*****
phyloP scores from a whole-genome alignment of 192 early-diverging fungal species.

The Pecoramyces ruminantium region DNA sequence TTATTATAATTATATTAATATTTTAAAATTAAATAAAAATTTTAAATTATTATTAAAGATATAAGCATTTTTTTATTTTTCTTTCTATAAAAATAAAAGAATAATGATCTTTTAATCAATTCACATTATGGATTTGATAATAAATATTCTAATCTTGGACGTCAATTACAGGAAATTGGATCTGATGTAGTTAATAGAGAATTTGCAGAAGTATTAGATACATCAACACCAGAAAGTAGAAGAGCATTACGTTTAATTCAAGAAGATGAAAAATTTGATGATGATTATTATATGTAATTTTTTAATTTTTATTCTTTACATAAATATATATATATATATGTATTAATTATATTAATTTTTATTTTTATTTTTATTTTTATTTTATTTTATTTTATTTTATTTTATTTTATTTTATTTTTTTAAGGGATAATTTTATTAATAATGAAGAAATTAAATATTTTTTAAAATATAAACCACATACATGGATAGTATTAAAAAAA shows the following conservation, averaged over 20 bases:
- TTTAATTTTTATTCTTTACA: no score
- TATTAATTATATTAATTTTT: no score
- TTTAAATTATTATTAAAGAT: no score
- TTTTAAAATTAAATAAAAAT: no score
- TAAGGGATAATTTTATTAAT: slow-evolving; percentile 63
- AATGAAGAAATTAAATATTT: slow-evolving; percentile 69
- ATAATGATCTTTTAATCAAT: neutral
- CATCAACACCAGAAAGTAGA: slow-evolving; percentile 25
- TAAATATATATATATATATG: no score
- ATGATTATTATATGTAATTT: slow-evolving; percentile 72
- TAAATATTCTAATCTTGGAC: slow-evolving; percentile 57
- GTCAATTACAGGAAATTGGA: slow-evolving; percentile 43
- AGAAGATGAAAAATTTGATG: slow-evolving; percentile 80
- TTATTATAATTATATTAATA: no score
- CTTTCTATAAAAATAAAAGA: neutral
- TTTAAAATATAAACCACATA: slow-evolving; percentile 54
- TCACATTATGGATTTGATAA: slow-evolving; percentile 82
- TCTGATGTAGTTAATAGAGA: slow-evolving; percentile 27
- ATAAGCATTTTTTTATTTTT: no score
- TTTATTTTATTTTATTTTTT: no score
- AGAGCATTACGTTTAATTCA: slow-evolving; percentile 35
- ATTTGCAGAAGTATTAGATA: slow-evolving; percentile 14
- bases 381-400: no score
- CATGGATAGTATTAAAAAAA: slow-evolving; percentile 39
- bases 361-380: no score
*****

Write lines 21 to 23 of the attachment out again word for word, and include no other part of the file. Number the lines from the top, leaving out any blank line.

- ATAAGCATTTTTTTATTTTT: no score
- TTTATTTTATTTTATTTTTT: no score
- AGAGCATTACGTTTAATTCA: slow-evolving; percentile 35